The replacements: Washington State

Luke Falk has large shoes to fill, looking to replace Connor Halliday, the most prolific passer in Washington State history. Christian Petersen/Getty Images

It's reloading time around the Pac-12. For some programs, the offseason challenge is more daunting than it is for others. Still, even Utah -- perhaps the league's most experienced team -- will be depending on multiple players to fill voids in 2015. So here's our team-by-team look at talent that will be called on to deliver key replacement production around the conference.

Our last look is at Washington State, a team that hopes 2014's 3-9 record was just a hiccup in a larger positive building process under Mike Leach.

New quarterback, new style

In 1,011 total snaps last season, Cougars quarterbacks took a snap from under center once (a Luke Falk sneak -- touchdown). With the Connor Halliday era over, there are indications that a Mike Leach offense may increase the frequency of lining up under center from last year's 0.099 percent rate to -- gasp -- 25 percent of the time.

Halliday left Pullman as the most statistically prolific passer in Washington State history, but the Cougars are confident that Falk -- who started the final three games of 2014 -- has the skill set to lead them in this transitionary era. With all five starting offensive linemen returning along with some potential explosiveness in the backfield (Jamal Morrow, Gerard Wicks, and receiver convert Keith Harrington), Washington State believes it can successfully run the football more often. This past spring, they experimented with the diverse running angles that the under-center approach can supply.

Aerial targets

Amid all this talk of fewer shotgun snaps and more handoffs, perhaps it's a good time to offer some reassurance: Don't worry, the Air Raid isn't going anywhere. Though Washington State is looking to add a little more balance to its offensive repertoire, the pass-heavy nature of Leach's attack is here to stay. And to maintain effectiveness in that regard, the Cougars must replace their top two 2014 receiving targets Vince Mayle (106 catches, 1483 yards, 9 TD) and Isiah Myers (78 catches, 972 yards, 12 TD).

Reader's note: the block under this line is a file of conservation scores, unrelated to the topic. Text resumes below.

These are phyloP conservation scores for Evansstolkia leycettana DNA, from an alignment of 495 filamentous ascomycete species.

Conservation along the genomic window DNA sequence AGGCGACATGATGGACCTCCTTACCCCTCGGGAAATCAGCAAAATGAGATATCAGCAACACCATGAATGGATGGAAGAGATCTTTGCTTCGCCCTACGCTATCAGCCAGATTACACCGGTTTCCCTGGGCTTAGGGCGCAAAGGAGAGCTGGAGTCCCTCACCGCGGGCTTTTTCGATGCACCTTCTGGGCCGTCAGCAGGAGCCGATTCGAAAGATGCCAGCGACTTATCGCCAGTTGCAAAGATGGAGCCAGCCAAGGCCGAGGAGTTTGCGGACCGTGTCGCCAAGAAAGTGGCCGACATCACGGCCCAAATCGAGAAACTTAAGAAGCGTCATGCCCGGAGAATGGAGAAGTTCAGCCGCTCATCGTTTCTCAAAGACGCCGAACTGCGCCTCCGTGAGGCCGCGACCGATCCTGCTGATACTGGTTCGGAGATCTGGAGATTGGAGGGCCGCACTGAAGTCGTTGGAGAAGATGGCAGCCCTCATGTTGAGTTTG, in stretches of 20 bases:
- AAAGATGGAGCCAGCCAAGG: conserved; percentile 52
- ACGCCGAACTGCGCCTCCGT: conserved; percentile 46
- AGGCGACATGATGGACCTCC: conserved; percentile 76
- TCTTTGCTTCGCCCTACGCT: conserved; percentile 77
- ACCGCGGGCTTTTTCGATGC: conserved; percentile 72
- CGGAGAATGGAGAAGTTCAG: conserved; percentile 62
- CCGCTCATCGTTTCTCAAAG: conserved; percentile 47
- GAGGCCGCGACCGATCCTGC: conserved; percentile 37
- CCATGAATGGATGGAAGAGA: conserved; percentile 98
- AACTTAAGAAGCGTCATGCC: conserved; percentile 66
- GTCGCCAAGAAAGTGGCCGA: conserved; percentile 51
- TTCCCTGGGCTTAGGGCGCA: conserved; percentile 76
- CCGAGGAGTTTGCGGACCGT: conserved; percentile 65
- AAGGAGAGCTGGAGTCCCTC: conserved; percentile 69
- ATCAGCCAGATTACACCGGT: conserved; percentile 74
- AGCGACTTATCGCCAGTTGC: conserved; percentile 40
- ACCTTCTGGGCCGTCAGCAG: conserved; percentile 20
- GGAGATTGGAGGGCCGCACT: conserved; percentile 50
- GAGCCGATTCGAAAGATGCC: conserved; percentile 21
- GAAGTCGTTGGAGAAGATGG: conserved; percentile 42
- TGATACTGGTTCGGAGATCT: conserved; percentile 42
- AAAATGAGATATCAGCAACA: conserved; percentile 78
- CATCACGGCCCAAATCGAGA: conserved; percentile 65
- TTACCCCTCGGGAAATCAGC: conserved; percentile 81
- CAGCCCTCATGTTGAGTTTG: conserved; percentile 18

An awesome eight-catch, 164-yard spring game performance indicated that Dom Williams may become the next featured man. River Cracraft (66 catches, 771 yards) will remain a go-to option, while Tyler Baker, Robert Lewis, and Gabe Marks are all capable targets in a passing attack that'll likely again churn out dizzying numbers.

Replacing a bad defense

Things went poorly on this side of the ball in 2014 -- especially in the secondary. So Leach made a swift replacement early in the offseason: He fired defensive coordinator Mike Breske and replaced him with Alex Grinch, a former Missouri assistant who has extensive experience coaching defensive backs.

To begin, Grinch has established a nickel-heavy defense to counter the Pac-12's aggressive spread attacks. During spring, Darius Lemora stood out in this nickelback role, which demands versatility for both pass coverage and run support.

But replacing a solid defensive base is just as important as any changes that the Cougars make on the back end. Xavier Cooper and Toni Pole, the team's two best linemen from a year ago, are both gone. Destiny Vaeao emerged as the front's new stalwart during the spring, while Darryl Paulo and junior college transfer Jeremiah Mitchell will both be counted on for the front to maintain effectiveness.

Washington State's run defense wasn't bad in 2014. It was the team's pass defense that struggled, and poor technique on that end -- Cougar defensive backs intercepted only one pass last season -- must be replaced more hastily than any individual player. Grinch is working hard in that regard, and this fall will be the first assessment of his labor.